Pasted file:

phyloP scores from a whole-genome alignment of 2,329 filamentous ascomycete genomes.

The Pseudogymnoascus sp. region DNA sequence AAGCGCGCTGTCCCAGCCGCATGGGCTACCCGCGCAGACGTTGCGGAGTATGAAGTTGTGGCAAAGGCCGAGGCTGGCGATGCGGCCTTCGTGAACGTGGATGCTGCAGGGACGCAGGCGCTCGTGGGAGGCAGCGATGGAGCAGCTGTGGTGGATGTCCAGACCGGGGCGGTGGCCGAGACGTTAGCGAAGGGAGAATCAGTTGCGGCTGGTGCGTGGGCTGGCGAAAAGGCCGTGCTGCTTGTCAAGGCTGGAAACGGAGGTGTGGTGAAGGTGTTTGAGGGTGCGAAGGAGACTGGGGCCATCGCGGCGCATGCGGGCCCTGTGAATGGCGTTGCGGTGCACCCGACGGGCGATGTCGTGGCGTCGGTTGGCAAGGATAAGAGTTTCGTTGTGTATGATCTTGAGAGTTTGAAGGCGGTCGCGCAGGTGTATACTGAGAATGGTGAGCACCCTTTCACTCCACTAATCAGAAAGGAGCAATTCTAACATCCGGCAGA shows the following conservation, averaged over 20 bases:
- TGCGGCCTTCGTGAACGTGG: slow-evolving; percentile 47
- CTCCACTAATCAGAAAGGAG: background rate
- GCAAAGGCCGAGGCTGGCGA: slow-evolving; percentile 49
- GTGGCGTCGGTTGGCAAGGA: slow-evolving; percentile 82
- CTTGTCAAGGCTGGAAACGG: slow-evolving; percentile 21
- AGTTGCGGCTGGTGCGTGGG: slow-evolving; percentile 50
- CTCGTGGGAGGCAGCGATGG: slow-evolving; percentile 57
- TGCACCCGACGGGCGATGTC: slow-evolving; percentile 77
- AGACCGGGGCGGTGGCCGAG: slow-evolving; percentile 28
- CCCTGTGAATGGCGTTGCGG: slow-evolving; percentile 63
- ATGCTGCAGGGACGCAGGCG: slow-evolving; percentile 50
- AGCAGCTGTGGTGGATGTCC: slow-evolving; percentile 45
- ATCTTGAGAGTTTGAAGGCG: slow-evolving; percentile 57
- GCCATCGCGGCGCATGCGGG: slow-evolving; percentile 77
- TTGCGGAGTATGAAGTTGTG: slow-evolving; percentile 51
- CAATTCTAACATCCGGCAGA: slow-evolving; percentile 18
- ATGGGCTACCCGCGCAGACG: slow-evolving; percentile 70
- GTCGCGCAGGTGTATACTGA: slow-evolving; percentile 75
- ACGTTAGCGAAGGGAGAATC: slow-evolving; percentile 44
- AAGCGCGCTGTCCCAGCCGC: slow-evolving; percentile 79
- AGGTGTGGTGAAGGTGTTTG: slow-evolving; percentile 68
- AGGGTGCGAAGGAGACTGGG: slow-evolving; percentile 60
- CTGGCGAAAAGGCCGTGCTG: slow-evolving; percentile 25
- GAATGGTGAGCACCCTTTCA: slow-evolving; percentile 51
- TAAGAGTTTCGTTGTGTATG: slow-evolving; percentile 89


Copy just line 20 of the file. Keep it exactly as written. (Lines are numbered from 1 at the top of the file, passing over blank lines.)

- GTCGCGCAGGTGTATACTGA: slow-evolving; percentile 75